In early 1993, Crowded House regrouped to record their fourth album, adding American guitarist Mark Hart (who had briefly toured with the band around the time of Temple of Low Men) to the band and dropping Mitchell Froom as their producer, opting instead for ex-Killing Joke member Youth. Together Alone was released in October 1993 (January 1994 in North America) to unanimously positive reviews and solid sales in every country except the United States. Upon its release, Together Alone entered the English charts at number four; at the time, Woodface was still in the U.K. charts. After the album was released, Crowded House embarked on a successful European tour. They were beginning an American tour when Hester decided to leave the band to spend more time with his new family. Hiring a session drummer, the band rounded out the tour, eventually returning to Australia.
By the end of 1994, Neil decided to cut back on the touring to work on side projects, which included some production work for Dave Dobbyn and a second try at a Finn Brothers album with Tim. The Finn Brothers finally released their long-awaited duet album in the fall of 1995. In June of 1996, Neil officially broke up Crowded House. That same month, Recurring Dream: The Very Best of Crowded House was released, entering the U.K. and Australian charts at number one. After a handful of "final shows" in various locations, on Sunday, November 24, 1996, Crowded House played their official farewell show at the Sydney Opera House to 100,000 fans as a benefit for the Sydney Children's Hospital Fund.
In 1997, Hester formed a new band, Largest Living Things, releasing two EPs and playing regular gigs in Australia as well as hosting his own television show. Neil made his debut as a solo artist in June 1998 with Try Whistling This. In December 1999, Afterglow, an album's worth of Crowded House leftovers and rarities, was issued in Australia and New Zealand; the album was released in the U.K. during January of the following year.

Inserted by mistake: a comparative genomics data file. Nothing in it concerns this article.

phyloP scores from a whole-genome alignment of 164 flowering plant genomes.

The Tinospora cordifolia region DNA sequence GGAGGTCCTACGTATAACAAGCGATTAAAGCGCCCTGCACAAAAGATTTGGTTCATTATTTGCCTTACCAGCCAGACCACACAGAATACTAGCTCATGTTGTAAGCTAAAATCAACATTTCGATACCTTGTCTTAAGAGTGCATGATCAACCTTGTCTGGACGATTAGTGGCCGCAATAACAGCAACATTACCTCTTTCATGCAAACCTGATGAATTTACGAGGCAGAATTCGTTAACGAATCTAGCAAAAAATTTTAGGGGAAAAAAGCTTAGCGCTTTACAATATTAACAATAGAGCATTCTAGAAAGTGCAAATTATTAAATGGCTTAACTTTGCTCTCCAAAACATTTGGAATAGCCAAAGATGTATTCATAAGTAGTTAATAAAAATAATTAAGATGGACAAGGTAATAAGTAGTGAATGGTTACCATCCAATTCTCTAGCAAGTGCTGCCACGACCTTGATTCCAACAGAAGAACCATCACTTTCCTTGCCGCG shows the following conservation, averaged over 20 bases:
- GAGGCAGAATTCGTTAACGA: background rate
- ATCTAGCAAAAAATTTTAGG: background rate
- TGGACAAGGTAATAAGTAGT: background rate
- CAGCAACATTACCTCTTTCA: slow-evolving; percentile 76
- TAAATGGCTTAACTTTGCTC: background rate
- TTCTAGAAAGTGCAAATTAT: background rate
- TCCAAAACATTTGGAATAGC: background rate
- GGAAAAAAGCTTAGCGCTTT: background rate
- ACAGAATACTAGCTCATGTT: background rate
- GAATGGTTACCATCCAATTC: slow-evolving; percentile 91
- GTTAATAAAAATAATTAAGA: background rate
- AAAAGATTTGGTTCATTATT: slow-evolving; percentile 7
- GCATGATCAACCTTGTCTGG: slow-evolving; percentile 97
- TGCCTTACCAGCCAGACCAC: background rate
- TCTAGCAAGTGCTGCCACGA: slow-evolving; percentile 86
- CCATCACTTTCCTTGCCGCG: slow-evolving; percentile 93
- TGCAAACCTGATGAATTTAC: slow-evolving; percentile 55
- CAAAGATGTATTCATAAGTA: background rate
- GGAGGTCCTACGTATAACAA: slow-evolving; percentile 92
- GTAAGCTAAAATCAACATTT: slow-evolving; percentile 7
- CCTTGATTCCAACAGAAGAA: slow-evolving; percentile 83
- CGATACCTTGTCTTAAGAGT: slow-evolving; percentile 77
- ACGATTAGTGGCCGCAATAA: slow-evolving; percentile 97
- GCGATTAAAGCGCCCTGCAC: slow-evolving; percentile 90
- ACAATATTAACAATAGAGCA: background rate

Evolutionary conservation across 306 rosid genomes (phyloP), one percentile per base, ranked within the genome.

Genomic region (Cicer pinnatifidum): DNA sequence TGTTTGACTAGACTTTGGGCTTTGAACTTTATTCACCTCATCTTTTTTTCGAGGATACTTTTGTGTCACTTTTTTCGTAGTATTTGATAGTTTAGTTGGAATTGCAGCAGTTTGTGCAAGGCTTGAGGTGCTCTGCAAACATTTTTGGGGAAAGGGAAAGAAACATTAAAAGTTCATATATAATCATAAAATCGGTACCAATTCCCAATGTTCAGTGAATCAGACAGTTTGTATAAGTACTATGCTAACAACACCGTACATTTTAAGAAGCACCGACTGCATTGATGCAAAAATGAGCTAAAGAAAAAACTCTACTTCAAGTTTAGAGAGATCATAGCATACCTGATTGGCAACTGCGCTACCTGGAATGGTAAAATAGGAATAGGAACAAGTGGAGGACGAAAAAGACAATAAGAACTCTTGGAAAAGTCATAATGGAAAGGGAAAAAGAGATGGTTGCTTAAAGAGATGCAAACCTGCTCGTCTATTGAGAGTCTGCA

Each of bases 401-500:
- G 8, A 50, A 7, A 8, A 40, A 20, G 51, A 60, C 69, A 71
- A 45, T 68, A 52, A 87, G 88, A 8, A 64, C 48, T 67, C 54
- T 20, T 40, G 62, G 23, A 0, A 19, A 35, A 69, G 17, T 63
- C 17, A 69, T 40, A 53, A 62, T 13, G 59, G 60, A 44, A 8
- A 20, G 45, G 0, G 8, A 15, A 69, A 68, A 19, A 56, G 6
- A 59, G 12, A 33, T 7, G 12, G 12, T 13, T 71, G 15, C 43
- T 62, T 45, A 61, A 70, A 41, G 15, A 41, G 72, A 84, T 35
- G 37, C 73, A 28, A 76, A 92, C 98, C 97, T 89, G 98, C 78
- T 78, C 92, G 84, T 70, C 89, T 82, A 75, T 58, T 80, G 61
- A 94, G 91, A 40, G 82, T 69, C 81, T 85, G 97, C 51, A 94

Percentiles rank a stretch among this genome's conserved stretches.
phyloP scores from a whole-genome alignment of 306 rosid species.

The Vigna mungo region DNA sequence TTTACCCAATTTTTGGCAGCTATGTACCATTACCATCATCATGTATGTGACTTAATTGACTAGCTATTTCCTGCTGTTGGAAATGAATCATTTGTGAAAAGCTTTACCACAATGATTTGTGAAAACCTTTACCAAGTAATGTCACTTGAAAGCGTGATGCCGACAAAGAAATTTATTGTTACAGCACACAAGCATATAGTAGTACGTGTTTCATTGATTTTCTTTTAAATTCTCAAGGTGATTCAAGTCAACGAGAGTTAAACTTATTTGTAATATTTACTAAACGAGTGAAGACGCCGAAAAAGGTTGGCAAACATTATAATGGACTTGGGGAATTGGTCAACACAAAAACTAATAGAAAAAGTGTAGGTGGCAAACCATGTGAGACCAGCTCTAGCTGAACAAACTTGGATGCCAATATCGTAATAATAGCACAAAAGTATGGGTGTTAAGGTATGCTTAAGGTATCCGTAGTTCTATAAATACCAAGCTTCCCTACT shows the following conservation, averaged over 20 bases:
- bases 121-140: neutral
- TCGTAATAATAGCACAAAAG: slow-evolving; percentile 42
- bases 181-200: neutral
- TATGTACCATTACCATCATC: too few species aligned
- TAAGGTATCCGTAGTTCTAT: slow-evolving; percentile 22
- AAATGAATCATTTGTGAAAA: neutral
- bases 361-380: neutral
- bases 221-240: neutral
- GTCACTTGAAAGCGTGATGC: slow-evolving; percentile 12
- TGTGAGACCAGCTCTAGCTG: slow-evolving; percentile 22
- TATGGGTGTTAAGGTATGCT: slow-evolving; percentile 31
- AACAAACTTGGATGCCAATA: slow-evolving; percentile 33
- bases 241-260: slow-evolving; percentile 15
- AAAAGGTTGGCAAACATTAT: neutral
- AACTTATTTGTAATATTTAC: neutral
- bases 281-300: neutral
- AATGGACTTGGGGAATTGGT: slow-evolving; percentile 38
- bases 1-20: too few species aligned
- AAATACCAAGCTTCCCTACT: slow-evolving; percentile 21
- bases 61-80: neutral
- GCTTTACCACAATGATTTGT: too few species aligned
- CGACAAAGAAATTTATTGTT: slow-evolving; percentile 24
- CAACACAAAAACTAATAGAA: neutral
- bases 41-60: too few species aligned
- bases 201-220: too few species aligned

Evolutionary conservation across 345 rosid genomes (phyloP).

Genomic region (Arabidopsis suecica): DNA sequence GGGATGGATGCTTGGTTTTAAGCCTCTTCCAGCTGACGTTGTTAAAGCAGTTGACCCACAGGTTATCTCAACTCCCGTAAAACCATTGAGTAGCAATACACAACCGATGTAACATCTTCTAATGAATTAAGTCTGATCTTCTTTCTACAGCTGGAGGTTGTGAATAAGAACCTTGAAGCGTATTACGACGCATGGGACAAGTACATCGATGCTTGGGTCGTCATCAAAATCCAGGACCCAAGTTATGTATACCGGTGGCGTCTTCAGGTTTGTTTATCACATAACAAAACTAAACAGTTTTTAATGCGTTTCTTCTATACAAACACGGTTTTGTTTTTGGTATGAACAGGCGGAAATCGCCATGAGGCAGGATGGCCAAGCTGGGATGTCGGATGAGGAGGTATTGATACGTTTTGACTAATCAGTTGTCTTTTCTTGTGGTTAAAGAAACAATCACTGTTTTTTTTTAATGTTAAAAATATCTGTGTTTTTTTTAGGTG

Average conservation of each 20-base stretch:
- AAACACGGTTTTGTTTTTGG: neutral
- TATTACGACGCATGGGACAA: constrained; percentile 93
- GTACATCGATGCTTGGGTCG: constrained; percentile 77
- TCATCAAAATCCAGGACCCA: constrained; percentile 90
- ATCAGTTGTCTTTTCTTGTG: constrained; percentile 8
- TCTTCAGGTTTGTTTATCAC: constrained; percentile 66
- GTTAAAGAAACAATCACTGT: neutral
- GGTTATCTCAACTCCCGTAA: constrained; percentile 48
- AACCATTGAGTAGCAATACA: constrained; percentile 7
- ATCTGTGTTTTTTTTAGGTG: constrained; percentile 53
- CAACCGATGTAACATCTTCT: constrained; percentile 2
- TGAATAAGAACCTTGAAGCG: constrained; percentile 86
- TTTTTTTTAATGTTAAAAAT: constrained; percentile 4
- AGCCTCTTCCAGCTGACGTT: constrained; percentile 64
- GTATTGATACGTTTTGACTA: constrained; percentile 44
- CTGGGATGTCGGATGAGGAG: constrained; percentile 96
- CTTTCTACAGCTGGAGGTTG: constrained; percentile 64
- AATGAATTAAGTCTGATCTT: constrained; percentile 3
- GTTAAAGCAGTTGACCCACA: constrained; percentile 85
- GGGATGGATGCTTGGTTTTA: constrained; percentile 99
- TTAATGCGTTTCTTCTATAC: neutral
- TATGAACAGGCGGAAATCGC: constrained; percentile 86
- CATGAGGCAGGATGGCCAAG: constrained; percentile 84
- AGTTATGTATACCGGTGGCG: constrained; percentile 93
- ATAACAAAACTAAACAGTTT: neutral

Neil continued recording both as a solo artist and as part of the Finn Brothers with Tim. In 2005, Hester, after years of battling depression, took his own life near his home in Australia. A year later, the archival release Farewell to the World captured the Sydney farewell show on both CD and DVD. In 2007, Neil reactivated the band with Nick Seymour, Mark Hart, and a new drummer, Matt Sherrod. The album Time on Earth followed soon after. In 2010, Neil and new Crowded House lineup returned with the studio album Intriguer. Crowded House supported Intriguer with an international tour, during which time a new hits collection, The Very Very Best of Crowded House, appeared. Following the tour, the group went quiet, and in 2016 — the same year their catalog received a Deluxe Edition treatment — Neil Finn announced the group was indeed on hiatus. ~ Chris Woodstra